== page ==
DRIV3R details emerge

Martin Edmondson of Reflections Interactive talks about his plans for the third game in the Driver series.

Martin Edmondson, the managing and development director of Reflections Interactive, has today revealed new information on DRIV3R via an official interview released by Atari. The game has been in development at Reflections for more than three years now, and it uses an enhanced version of the physics engine that was used in Stuntman. According to the Edmondson, the physics and dynamics of the game's vehicles have been more or less finished for some time, and the team is currently busy scripting the missions, working on the out-of-car sections, and optimizing code.

DRIV3R will feature around 70 different vehicles for players to take control of, including cars, vans, trucks, bikes, and boats. As we revealed at ECTS earlier this year, DRIV3R will also feature fully articulated trucks. "You can drive around in the cab, and when eventually you find a trailer section, you can couple up," explained Edmondson. "You're then in charge of a full 18-wheel articulated rig--complete with airbrakes and airhorn."

DRIV3R's primary "undercover" mode of play will see players reprising the role of Tanner, who, along with his partner, Tobias Jones, has to infiltrate a gang of car thieves to bring them down. Other gameplay options available will include a survival mode, in which players are pitted against four police vehicles; an option to "take a ride" in any of the game's four cities without having to worry about missions or enemies; and a number of minigames, including quick chases, checkpoint races, and the like. DRIV3R will also feature the same film director options as the previous games in the series--allowing players to create their own action replays using multiple camera angles.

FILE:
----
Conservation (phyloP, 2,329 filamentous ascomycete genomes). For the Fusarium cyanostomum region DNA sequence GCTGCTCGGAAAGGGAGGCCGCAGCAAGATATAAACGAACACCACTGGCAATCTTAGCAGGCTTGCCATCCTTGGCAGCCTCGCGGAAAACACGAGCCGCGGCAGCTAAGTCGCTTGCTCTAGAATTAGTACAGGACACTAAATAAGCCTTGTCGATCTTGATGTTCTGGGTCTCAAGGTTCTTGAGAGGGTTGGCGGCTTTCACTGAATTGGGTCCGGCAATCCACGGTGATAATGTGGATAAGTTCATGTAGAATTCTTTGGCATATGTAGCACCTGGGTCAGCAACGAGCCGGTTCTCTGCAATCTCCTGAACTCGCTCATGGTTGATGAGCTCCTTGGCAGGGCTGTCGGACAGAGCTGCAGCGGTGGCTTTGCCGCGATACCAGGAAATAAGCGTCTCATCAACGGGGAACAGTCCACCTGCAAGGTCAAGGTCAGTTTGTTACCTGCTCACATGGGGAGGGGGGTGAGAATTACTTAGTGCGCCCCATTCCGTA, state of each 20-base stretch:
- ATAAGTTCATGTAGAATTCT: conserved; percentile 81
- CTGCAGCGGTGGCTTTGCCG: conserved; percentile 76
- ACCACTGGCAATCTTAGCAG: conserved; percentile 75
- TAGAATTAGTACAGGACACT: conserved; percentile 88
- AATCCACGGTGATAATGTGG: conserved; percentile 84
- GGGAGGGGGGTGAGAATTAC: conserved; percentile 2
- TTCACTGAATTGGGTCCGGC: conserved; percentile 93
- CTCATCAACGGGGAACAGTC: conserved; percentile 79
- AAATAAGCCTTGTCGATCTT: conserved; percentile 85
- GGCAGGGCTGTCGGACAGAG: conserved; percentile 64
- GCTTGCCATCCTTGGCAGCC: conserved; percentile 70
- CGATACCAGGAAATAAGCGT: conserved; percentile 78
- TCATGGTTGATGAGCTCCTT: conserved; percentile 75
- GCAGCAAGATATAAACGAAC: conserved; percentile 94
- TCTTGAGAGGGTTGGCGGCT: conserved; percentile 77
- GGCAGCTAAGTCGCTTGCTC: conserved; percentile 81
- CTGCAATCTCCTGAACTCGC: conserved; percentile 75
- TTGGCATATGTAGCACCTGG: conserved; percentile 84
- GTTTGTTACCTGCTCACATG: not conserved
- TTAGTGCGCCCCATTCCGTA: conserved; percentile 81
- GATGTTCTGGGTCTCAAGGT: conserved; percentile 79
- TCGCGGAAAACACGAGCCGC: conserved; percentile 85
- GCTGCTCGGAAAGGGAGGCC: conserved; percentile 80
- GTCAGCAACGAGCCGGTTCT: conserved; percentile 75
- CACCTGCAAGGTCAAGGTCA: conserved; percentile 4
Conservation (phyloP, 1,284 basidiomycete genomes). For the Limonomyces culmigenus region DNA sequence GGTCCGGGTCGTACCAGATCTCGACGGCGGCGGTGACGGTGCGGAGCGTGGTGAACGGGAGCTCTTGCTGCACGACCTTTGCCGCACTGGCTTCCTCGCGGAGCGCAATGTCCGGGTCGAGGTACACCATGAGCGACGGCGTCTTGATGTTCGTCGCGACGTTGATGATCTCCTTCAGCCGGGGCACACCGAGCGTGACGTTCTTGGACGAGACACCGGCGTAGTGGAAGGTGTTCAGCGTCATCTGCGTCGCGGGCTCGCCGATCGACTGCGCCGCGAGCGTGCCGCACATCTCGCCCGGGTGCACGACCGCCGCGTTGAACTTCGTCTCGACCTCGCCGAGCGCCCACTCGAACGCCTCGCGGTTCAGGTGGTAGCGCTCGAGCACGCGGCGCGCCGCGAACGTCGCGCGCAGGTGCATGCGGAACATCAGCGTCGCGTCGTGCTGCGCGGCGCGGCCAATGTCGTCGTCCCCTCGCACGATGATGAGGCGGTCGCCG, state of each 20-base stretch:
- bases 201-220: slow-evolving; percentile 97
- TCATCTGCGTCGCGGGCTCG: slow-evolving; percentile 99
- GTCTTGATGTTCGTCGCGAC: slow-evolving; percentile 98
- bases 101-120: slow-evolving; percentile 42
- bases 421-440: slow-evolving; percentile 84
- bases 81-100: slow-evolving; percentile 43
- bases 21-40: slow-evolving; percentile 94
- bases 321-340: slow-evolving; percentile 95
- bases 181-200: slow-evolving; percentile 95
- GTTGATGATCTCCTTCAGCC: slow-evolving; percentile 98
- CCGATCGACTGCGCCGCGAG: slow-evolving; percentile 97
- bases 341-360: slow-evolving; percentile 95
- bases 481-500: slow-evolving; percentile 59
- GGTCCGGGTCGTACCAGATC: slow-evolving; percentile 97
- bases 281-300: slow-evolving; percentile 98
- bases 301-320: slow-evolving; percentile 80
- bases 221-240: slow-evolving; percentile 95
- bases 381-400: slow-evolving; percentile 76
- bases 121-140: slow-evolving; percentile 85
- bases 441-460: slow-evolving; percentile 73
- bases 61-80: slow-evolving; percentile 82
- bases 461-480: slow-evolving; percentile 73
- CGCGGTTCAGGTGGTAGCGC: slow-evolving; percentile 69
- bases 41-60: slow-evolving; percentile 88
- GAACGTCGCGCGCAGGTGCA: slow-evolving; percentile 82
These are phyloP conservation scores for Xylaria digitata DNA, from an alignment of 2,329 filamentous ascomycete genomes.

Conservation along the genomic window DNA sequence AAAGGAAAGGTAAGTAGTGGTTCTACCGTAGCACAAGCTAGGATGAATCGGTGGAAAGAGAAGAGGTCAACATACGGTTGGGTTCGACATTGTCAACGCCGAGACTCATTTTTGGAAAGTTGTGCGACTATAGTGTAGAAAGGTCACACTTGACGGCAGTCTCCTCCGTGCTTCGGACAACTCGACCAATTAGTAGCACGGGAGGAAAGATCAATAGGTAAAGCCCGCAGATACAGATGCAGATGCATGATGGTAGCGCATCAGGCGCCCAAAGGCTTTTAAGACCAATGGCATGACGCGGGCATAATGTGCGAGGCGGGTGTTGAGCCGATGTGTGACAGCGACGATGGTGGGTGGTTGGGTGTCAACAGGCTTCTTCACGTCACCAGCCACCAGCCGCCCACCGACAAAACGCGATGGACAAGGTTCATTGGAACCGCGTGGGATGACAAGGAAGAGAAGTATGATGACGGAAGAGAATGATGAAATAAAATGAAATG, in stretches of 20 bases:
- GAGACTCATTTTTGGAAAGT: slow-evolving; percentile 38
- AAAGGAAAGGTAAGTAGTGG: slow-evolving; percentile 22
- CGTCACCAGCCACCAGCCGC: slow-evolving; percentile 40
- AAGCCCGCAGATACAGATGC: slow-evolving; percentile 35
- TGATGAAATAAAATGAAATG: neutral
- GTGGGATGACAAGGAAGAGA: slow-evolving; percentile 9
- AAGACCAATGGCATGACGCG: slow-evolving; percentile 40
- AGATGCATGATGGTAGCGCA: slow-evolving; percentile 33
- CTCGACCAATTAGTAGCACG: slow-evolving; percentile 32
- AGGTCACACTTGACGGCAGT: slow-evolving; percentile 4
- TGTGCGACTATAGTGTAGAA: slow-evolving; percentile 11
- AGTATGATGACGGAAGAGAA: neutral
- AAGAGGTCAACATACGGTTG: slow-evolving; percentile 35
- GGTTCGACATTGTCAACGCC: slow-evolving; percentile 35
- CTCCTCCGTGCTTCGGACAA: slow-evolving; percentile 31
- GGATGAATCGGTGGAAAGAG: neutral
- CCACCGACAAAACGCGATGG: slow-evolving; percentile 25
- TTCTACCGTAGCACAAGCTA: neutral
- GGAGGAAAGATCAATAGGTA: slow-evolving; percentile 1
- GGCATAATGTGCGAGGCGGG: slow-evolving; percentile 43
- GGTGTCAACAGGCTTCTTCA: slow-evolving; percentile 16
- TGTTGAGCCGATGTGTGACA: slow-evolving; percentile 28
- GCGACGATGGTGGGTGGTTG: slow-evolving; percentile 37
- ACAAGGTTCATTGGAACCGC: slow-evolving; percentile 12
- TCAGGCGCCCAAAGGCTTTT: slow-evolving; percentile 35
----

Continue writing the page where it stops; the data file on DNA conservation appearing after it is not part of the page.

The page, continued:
Edmondson has stated that the main difference between DRIV3R and the previous games in the series is that the upcoming game is much more realistic, both in terms of appearance and gameplay. Despite obvious comparisons being drawn with Grand Theft Auto: Vice City (one of the four cities in the game is Miami), Edmondson claims that most of the inspiration for DRIV3R has come from movies rather than games, and movie car chases in particular. "The Driver, Bullitt, French Connection, and so on," he explained. "I would say we were influenced more heavily by the older '70s car chases, as most of the more modern chases do not stand up against the classics, with the exception perhaps of Ronin."

DRIV3R is currently scheduled for release on the PlayStation 2 and Xbox in spring 2004, with a PC version coming later. For more information on DRIV3R, check out our previous coverage of the game.

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